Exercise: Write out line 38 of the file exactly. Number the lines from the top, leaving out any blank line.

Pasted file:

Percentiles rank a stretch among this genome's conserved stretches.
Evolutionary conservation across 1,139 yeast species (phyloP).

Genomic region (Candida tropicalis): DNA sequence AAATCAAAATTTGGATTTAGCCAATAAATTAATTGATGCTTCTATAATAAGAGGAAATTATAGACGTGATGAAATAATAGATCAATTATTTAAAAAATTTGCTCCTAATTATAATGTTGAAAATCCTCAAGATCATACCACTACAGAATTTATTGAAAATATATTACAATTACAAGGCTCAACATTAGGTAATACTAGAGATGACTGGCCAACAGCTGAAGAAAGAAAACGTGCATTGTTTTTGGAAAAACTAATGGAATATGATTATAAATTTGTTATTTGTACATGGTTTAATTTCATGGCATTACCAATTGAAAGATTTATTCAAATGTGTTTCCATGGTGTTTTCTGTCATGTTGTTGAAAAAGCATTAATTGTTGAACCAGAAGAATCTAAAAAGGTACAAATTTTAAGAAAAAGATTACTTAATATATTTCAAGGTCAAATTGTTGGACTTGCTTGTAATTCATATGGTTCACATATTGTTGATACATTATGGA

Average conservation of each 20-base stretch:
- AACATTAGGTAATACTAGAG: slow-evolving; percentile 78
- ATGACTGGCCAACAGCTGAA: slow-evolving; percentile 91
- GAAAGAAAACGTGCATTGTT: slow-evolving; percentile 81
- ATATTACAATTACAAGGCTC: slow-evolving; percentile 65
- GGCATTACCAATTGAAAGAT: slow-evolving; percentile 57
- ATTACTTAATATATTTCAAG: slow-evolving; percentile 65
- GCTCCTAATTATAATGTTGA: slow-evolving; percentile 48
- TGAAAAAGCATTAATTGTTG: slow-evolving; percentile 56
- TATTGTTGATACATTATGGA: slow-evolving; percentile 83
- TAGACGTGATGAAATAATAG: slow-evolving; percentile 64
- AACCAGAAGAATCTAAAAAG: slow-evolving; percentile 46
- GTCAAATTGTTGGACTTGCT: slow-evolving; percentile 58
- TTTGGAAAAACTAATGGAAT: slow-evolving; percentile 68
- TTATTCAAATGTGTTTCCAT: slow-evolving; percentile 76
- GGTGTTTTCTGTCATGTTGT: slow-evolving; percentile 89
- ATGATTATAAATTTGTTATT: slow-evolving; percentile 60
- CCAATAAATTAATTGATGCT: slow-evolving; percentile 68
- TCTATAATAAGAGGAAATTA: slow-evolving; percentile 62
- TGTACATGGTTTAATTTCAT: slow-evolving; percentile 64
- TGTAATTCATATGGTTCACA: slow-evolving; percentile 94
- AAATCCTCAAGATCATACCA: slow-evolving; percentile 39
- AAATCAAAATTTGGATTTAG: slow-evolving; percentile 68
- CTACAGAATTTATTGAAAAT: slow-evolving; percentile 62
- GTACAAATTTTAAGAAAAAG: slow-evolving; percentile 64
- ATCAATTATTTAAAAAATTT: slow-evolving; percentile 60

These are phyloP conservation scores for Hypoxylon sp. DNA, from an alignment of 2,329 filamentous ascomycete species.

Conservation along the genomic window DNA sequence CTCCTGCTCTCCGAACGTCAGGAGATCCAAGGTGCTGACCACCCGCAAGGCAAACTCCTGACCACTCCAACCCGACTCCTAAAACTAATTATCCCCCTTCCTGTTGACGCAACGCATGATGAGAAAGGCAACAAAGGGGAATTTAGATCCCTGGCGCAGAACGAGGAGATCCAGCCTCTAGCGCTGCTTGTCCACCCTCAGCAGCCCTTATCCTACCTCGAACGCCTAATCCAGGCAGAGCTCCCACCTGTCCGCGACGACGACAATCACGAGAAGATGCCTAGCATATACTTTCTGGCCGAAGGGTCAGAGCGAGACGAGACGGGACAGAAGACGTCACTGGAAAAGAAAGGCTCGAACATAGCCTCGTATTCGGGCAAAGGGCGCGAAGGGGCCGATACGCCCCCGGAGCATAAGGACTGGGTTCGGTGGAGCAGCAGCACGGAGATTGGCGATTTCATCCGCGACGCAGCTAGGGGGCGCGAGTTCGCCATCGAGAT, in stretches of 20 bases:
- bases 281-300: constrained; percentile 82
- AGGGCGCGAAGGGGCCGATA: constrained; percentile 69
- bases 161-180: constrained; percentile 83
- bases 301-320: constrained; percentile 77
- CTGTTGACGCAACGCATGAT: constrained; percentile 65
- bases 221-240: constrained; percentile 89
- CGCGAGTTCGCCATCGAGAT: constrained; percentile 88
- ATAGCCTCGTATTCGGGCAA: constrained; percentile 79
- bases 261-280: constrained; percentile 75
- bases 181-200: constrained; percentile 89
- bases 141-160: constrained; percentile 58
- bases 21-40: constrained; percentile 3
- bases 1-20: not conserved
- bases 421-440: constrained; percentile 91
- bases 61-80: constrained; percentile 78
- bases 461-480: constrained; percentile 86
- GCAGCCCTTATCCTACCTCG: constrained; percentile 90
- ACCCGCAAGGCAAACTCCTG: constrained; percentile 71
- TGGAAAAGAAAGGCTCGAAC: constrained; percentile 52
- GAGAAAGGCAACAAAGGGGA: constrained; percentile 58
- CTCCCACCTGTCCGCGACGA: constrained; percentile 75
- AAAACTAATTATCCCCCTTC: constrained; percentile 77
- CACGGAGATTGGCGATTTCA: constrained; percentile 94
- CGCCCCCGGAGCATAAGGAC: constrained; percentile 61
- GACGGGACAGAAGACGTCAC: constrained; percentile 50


- CGCGAGTTCGCCATCGAGAT: constrained; percentile 88